Expanding our knowledge on parenting practices of immigrant families is crucial for designing culturally sensitive parenting intervention programs in countries with high immigration rates. We investigated differences in patterns of parenting between second-generation immigrant and native families with young children. Authoritarian and authoritative control and sensitivity of second-generation Turkish immigrant mothers of 2-year-old children (n = 70) and native Dutch mothers (n = 70) were observed in the home and in the laboratory. Controlling for maternal age and education, Turkish immigrant mothers were less supportive, gave less clear instructions to their children, were more intrusive and were less authoritative in their control strategies than native Dutch mothers. No differences were found in authoritarian control. In both ethnic groups supportive presence, clarity of instruction, authoritative control, and low intrusiveness loaded on one factor. No differences between ethnic groups were found in gender-differentiated parenting. Maternal emotional connectedness to the Turkish culture was associated with less authoritative control, whereas more use of the Turkish language was related to more sensitivity. Even though mean level differences in parenting behaviors still exist between second-generation Turkish immigrant and native Dutch mothers, the patterns of associations between parenting behaviors were comparable for both groups. This suggests that existing parenting interventions for native families may be applicable to second-generation Turkish immigrants as well.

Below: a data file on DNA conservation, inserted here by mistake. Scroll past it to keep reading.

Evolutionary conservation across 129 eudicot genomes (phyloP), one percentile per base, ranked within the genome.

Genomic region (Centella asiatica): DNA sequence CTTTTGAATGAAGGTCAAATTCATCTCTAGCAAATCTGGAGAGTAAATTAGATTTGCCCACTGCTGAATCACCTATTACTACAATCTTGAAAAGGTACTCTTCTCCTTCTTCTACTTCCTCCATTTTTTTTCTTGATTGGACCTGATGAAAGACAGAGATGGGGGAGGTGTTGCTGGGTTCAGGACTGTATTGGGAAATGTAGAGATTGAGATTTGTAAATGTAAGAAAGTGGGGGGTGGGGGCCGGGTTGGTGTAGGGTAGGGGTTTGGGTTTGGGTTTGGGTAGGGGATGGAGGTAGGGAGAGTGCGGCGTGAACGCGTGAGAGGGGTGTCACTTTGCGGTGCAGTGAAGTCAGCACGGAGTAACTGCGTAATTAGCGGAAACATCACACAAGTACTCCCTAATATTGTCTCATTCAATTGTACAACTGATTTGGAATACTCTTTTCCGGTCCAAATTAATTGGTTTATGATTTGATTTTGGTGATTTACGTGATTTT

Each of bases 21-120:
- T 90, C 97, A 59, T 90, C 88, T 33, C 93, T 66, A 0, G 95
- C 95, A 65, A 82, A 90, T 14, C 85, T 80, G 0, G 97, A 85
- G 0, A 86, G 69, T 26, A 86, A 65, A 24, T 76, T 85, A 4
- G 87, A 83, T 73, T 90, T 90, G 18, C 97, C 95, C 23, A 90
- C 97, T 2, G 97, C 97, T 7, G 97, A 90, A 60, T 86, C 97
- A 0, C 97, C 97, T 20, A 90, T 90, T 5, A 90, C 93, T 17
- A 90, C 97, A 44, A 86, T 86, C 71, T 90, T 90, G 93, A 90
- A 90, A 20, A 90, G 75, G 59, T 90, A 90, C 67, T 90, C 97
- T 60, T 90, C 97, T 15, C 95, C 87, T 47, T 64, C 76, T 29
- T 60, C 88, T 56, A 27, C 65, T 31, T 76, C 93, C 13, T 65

- Immigrant families
- Observed parenting